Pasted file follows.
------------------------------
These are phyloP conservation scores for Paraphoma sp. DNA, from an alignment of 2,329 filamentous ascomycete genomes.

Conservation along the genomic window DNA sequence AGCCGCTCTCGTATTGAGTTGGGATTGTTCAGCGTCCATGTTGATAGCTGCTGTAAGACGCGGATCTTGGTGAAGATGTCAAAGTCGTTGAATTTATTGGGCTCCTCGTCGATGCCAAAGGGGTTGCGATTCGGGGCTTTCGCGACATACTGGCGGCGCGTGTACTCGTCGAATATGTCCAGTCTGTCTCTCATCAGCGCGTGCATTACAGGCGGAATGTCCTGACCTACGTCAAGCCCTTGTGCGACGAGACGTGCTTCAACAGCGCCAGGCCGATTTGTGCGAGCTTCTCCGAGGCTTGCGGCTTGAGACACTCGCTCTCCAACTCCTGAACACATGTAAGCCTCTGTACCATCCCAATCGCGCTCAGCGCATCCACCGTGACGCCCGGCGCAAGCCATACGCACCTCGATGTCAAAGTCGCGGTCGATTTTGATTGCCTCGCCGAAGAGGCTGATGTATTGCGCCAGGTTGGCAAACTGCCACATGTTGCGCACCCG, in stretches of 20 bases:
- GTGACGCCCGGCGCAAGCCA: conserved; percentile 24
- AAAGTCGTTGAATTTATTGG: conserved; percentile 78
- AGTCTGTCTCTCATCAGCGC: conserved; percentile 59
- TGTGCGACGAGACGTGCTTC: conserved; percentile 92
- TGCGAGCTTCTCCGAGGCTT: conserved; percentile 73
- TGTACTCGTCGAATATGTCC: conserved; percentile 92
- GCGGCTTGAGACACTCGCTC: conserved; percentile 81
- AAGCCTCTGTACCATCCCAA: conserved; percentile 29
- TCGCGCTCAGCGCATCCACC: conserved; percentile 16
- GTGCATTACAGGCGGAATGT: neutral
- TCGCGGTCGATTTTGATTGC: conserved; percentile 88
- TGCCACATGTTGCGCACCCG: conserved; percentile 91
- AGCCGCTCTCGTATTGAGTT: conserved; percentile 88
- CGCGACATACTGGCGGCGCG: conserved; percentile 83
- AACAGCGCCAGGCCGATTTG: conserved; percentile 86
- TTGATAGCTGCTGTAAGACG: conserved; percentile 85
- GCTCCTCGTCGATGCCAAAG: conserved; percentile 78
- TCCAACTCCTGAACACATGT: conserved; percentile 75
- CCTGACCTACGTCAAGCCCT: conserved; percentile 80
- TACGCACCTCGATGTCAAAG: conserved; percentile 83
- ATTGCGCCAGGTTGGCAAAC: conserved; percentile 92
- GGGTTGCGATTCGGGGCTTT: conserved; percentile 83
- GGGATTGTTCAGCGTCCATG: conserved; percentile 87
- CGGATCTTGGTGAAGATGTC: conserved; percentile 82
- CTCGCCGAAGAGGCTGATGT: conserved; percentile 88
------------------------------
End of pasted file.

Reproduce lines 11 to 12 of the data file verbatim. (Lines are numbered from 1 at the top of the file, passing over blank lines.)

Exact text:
- TCGCGCTCAGCGCATCCACC: conserved; percentile 16
- GTGCATTACAGGCGGAATGT: neutral